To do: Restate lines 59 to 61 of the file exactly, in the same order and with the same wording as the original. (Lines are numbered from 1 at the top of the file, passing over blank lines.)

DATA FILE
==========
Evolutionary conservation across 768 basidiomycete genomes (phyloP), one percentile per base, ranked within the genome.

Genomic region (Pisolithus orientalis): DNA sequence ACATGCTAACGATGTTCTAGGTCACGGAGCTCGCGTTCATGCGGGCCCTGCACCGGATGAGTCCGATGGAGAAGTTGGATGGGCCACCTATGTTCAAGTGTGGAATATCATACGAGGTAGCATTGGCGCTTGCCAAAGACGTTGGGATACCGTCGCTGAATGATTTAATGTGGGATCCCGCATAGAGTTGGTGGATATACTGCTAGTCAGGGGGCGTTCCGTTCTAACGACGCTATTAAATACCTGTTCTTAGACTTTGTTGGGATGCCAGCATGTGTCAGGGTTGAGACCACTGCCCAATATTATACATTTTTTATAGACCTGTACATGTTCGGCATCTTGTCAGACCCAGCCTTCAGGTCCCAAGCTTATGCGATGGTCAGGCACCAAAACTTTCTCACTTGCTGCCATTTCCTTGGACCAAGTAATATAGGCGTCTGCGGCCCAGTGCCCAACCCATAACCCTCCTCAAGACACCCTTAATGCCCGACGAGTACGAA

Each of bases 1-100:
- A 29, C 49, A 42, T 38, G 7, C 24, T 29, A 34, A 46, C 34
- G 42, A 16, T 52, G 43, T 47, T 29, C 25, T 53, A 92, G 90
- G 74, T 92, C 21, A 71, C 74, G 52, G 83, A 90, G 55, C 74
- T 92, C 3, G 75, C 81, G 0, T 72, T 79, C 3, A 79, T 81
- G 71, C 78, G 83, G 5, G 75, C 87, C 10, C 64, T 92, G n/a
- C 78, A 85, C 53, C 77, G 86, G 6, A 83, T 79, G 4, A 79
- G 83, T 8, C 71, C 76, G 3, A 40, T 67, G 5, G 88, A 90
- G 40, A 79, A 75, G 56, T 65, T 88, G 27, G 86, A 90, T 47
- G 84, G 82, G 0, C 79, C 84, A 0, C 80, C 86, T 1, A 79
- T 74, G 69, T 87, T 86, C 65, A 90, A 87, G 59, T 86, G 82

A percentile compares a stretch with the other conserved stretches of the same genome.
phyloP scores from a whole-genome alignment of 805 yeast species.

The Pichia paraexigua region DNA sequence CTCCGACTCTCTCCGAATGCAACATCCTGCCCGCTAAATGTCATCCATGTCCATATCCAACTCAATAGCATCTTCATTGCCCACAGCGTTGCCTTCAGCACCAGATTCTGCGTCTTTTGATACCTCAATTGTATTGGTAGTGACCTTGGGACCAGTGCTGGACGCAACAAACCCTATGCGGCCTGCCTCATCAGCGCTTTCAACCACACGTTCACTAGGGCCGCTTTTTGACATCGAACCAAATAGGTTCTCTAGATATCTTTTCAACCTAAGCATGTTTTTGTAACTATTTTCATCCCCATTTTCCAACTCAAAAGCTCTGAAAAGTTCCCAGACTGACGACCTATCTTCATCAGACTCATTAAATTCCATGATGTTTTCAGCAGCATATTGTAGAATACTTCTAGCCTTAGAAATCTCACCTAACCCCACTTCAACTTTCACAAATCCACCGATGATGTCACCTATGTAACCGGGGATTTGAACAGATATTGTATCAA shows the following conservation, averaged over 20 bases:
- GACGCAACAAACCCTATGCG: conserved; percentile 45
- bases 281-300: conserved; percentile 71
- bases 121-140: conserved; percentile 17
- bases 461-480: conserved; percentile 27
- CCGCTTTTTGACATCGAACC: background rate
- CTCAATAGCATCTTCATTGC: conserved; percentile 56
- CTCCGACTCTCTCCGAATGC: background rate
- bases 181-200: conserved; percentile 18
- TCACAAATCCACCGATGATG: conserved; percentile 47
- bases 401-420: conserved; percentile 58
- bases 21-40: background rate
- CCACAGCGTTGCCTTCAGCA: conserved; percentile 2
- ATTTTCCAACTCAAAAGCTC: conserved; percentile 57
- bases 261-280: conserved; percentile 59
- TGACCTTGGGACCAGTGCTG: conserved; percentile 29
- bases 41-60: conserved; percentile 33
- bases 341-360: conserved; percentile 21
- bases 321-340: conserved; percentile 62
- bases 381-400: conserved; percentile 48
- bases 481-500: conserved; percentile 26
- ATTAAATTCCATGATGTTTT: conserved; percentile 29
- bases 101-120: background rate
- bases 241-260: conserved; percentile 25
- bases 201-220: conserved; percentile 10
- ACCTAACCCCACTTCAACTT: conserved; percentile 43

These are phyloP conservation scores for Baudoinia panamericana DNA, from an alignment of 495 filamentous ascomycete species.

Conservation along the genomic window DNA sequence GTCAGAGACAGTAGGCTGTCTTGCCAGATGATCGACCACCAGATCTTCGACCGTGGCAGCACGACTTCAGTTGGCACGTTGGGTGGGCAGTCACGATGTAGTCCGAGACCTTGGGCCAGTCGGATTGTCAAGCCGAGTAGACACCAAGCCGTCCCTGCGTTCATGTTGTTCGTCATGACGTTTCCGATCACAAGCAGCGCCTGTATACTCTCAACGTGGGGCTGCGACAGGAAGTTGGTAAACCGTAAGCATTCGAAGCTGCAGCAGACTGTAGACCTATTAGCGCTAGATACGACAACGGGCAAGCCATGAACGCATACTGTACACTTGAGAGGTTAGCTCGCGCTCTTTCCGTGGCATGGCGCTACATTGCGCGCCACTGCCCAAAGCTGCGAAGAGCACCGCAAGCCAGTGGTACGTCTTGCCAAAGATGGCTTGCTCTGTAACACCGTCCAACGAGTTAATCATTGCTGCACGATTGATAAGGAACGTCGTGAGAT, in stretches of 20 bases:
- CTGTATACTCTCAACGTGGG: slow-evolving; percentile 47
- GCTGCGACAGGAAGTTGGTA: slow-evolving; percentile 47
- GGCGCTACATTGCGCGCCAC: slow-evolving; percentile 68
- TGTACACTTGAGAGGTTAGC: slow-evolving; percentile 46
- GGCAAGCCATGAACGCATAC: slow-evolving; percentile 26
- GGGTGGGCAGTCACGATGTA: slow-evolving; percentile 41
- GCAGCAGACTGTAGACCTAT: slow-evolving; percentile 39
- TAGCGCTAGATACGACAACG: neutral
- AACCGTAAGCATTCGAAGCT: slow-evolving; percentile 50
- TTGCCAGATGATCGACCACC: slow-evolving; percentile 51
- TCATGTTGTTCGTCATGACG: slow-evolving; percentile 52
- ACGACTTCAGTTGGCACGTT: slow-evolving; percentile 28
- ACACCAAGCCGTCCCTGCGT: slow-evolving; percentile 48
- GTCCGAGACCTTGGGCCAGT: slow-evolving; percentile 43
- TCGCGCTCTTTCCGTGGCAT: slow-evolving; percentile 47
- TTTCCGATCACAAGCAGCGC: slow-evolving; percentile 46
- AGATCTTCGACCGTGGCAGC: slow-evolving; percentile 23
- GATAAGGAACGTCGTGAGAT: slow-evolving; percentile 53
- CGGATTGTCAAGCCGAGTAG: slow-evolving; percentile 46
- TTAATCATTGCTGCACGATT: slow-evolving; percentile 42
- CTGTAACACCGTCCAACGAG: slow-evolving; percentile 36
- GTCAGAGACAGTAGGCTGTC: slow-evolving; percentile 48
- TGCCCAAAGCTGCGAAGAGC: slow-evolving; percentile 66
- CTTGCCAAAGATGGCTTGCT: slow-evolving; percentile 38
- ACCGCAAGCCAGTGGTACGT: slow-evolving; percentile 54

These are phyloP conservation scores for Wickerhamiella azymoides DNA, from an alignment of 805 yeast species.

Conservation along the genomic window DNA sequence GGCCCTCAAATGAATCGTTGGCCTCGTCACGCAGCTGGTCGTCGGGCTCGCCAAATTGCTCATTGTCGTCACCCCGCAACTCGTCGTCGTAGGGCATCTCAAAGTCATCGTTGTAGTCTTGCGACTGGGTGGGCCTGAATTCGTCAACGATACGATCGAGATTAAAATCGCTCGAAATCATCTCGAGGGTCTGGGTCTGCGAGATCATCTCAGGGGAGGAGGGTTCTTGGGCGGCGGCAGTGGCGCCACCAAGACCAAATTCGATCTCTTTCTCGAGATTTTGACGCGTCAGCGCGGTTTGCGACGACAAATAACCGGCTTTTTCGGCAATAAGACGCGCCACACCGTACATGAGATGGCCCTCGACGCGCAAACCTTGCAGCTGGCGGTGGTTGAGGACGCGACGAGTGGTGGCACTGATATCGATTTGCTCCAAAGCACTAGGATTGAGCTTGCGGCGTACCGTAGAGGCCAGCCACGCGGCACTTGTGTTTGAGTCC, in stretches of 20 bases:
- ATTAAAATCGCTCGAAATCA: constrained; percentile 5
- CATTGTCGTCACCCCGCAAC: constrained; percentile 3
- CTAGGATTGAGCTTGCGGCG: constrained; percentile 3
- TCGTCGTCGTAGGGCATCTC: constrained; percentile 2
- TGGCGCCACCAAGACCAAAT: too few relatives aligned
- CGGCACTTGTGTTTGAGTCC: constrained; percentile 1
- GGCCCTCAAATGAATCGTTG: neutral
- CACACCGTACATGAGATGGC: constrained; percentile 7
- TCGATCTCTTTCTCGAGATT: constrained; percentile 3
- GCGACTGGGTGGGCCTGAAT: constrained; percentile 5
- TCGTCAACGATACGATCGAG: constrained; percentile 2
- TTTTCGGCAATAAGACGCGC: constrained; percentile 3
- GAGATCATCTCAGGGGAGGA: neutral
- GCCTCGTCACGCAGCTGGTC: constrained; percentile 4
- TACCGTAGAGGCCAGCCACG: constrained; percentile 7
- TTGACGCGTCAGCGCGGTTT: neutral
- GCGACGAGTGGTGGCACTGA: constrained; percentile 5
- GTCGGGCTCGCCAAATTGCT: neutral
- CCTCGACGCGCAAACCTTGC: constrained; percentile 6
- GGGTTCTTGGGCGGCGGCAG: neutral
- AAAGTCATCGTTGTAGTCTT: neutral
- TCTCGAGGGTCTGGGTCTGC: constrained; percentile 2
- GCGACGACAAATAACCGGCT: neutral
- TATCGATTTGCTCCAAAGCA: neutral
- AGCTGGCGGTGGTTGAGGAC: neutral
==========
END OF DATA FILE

- TTTCCGATCACAAGCAGCGC: slow-evolving; percentile 46
- AGATCTTCGACCGTGGCAGC: slow-evolving; percentile 23
- GATAAGGAACGTCGTGAGAT: slow-evolving; percentile 53